Human Cardiac Procedure Saves Foal’s Life 

A ten-day-old foal born in Switzerland became the first equine to undergo a successful balloon valvuloplasty to correct a malfunctioning valve. The Dales pony was born with a congenital heart defect that caused the leaflets of the pulmonary artery to stick together and block blood flow to the lungs, reports The Horse

Veterinarians were able to pass a balloon through the jugular vein and inflate it across her pulmonary valve. This procedure is used in human medicine and with dogs, says Dr. Katharyn Mitchell, who treated the filly. 

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The foal was weak and feverish when she was referred to the University of Zurich Equine Hospital. Veterinarians determined she had a strong heart murmur and further testing showed that she had pulmonary stenosis in addition to an infection.

As the filly had no other heart defects and because of her size, the veterinarians opted to try the valvuloplasty. Because the surgery is based on human medicine, there is an upper-end size limit for an animal that can be treated; the foal was at the upper threshold of this limit. The filly was placed under general anesthesia for the procedure, which involved both small animal cardiologists and large animal internal medicine specialists.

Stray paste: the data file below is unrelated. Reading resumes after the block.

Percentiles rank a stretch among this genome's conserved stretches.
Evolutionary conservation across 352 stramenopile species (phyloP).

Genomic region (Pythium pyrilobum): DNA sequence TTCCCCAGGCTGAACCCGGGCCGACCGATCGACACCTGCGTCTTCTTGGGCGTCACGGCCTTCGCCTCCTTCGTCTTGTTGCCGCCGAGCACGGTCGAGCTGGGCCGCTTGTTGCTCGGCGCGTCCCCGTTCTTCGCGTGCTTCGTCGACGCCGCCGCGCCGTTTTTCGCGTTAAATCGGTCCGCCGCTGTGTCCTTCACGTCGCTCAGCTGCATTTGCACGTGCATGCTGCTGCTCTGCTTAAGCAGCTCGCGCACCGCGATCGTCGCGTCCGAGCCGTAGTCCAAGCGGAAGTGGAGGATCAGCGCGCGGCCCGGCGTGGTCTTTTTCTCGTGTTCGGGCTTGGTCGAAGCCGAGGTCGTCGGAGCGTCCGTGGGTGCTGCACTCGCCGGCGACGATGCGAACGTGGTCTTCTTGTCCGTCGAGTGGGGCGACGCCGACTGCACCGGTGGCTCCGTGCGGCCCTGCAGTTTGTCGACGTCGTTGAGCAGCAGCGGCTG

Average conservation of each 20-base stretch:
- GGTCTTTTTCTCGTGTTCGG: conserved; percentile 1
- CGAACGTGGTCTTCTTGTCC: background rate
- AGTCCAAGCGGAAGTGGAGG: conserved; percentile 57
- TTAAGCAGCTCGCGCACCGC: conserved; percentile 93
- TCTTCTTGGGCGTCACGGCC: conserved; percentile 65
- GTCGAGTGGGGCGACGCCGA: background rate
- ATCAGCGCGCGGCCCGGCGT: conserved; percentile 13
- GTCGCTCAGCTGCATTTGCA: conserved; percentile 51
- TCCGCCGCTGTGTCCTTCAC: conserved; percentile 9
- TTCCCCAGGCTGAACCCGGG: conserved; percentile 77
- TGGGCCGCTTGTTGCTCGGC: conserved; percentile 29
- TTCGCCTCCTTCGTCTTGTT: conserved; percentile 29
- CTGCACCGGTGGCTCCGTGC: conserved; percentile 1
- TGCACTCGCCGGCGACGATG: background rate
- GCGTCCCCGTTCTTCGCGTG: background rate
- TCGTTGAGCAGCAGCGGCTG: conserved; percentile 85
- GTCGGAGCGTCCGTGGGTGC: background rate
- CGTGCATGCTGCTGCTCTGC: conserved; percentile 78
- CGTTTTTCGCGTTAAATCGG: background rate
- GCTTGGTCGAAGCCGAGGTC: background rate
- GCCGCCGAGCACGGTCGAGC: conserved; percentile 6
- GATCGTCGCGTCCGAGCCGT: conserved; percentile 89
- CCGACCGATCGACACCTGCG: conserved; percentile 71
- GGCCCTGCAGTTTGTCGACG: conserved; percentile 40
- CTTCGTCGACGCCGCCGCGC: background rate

Though somewhat lethargic in the first year of her life, the now 2-year-old is showing normal behavior and stamina. The veterinarians advised her owners to refrain from breeding her, though there is no evidence that the heart defect is hereditary.

Read more at The Horse. 

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